If bike shops want to compete for the bulk of the US market, they need cheaper bikes.
How Product Homogeneity and Constant Returns to Scale effectively limit the Big Brands' growth potential
A recent WSJ article headline said “Looking To Grow, JC Penney Tries To Carve New Niches”. It’s Penney’s new fangled strategy to try and salvage their “stuck in the middle” dying retail model.
It’s a key retail skill. And I bet you thought it was vitesse or souplesse…
It’s politeness. Please. Thank you. I’m sorry that happened. Accept our apology.
Last week we talked about three tactics that 1.0 brands are using to great effect in trying to break the industry cycle of Perfect Competition. This week, three more tactics where they’re not doing nearly as well.
Both are non-negotiables in a Bicycle Retailer’s marketing plan. Today the market requires both a mastery of bathrooms and the art of super niche social media, among other things. Properly played both can be brand celebrations of your specialty retail shop.
Rain stopped but winds picked up as our crew worked its way southeast to Fort Worth.
On the final day of the tour we rode on scenic multi-use trails and paths as we visited shops in central Dallas.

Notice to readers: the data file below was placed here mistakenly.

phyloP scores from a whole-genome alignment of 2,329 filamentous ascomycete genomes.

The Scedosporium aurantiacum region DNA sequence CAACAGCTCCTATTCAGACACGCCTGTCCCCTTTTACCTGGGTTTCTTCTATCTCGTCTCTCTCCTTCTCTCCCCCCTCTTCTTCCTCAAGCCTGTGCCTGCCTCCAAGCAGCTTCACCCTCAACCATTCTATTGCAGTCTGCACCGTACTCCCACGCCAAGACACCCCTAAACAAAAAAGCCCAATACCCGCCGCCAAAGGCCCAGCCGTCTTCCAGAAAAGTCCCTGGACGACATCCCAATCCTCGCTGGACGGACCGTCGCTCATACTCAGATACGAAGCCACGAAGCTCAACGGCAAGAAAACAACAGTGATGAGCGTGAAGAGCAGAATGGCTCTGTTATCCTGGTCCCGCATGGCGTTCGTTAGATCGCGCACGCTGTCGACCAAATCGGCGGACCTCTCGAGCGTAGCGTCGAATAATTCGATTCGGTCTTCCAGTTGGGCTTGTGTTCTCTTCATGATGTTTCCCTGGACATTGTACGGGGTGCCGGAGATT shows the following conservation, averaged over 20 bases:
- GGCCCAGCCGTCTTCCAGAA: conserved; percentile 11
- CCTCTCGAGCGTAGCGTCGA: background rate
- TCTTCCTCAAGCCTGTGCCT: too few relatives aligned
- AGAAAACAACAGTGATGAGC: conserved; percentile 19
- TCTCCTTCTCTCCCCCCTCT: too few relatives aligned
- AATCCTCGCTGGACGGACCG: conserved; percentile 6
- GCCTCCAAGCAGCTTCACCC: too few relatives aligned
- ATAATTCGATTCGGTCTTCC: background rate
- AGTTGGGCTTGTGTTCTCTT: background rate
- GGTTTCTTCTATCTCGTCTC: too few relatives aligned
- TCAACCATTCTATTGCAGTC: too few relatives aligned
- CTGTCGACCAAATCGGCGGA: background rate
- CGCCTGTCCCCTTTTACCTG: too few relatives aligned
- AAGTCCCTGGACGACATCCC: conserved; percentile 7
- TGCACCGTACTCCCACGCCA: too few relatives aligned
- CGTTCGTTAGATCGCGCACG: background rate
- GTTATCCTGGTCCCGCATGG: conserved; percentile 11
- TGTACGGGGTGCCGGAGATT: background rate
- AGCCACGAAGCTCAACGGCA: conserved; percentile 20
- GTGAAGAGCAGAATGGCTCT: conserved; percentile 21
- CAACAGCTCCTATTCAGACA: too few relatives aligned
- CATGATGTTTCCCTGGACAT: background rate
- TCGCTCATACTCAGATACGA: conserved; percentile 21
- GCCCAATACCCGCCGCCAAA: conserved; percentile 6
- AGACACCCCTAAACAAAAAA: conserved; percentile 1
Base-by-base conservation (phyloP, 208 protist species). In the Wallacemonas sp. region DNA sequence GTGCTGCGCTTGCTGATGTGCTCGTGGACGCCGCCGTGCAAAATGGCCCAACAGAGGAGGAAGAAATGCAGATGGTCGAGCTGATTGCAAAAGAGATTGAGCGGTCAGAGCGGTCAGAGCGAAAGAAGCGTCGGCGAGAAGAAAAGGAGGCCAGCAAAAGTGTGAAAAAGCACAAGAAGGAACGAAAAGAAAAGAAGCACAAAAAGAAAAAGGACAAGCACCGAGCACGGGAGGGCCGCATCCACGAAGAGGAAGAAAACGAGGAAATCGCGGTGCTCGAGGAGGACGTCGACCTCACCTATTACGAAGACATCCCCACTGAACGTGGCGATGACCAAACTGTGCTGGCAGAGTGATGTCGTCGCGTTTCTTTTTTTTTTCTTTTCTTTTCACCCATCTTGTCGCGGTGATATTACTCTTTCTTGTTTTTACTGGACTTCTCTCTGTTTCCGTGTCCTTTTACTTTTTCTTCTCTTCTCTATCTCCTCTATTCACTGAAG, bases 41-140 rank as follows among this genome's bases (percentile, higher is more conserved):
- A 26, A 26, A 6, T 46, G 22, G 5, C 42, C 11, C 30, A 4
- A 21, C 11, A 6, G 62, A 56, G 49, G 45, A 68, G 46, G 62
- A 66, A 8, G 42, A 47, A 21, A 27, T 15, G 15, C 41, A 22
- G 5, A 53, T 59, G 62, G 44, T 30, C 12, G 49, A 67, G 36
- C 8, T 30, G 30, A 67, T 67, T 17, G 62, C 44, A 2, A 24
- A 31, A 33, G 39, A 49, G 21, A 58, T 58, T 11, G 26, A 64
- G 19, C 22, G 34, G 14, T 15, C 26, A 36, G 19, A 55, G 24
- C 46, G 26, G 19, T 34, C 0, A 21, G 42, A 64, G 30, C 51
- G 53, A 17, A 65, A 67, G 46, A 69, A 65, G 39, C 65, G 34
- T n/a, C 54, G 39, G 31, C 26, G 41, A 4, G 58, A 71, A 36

Though the forecast called for some showers, unrelenting rain drenched riders on the first day of the Dallas/Fort Worth Dealer Tour.
Eight Tactics 1.0 Brands Are Using Right Now to Break Through the Perfect Competition Barrier.
In my last Brain Blog post ago I poo-poo’ed the coming electric bicycle groundswell and rallied for electric scooters and folding bikes. As promised, here’s a part two hallucination wrapped around my big wish for folding bicycles in urban markets.
It’s an ego-driven epidemic in bike shops. It scares away customers. It’s the Authority Battle.
Industry Experts (including you) weight in on the “Perfect Competition” Model Of The Bike Biz
Five days on a bike in the Bay Area last week showed me how much progress we’ve made in creating a bike-friendly America.
Why Business Schools say Bike 1.0 will never win (hint: it’s because we’re too Perfect.)
Plan A...Embrace change and make some lemonade.....
It’s not about Anaheim, folks. And at the end of the day, it’s not even about August.
It has been said having a high level of reversibility on a business decision can be a good thing.
We’re not super-sure why you made the Double A (Anaheim, August) move in the first place. That no longer matters. Harmony is restored.